About Investigation of Marine Casualty
Following the entry into force (on 17 June 2011) of Directive 2009/18/EC establishing the fundamental principles governing the investigation of accidents in the maritime transport sector, EU Member States should:
- establish independent, impartial and permanent accident investigation bodies. Landlocked countries without a maritime fleet are not obliged to comply with this provision, other than to designate a focal point. This is the case currently for the Czech Republic and Slovakia.
- require to be notified of marine accidents and incidents. This obligation covers casualties and incidents that:
- involve ships flying the flag of one of the Member States;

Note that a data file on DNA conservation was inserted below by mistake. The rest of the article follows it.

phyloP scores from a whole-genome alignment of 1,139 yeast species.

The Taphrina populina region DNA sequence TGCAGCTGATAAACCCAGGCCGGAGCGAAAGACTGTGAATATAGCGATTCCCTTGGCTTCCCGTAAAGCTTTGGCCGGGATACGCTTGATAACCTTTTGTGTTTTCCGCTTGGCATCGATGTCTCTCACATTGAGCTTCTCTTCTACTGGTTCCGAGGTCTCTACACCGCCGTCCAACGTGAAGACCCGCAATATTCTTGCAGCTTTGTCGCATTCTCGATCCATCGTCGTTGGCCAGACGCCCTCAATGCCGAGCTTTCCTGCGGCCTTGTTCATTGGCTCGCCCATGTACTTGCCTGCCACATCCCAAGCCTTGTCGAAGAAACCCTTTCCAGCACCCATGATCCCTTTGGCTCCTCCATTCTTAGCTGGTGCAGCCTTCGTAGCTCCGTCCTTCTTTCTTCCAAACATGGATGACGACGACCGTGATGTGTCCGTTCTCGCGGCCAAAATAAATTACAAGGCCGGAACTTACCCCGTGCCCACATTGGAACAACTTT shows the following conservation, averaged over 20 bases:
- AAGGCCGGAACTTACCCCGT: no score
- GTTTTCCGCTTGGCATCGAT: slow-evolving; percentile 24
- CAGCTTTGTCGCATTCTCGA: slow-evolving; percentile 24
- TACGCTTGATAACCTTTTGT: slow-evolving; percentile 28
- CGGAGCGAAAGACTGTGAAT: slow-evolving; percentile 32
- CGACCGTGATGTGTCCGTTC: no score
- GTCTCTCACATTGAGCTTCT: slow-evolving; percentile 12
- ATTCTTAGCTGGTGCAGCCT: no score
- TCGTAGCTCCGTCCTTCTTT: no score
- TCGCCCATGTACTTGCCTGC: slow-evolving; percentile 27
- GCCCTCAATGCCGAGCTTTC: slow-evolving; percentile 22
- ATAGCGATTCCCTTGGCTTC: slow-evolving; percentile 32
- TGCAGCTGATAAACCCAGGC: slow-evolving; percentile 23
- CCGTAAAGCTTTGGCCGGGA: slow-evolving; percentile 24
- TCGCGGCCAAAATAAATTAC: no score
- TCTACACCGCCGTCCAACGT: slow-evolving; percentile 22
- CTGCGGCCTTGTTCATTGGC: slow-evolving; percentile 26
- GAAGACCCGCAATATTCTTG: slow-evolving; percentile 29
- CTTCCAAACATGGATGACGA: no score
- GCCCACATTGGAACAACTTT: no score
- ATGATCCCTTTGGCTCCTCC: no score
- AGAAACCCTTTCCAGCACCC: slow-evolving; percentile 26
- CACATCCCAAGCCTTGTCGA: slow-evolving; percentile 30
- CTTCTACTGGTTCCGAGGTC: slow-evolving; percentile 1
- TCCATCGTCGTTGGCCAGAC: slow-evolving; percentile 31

- occur within Member States' territorial sea and internal waters as defined in UNCLOS; or
- involve other substantial interests of the Member States.
- investigate accidents depending upon their severity. Casualties which are classified as very serious (those which imply total loss of ships, severe damage to the environment or fatalities) shall be investigated. Member States should perform a preliminary assessment on serious casualties in order to decide whether to investigate them. It is left to the Member States to decide whether to investigate a less serious accident or a marine incident.
- publish investigation reports within twelve months from the data of the casualty.
- notify the Commission of marine casualties and incidents, via EMCIP (European Marine Casualty Information Platform).
Iceland and Norway, Members of the European Free Trade Association (EFTA) have also transposed and implemented Directive 2009/18/EC.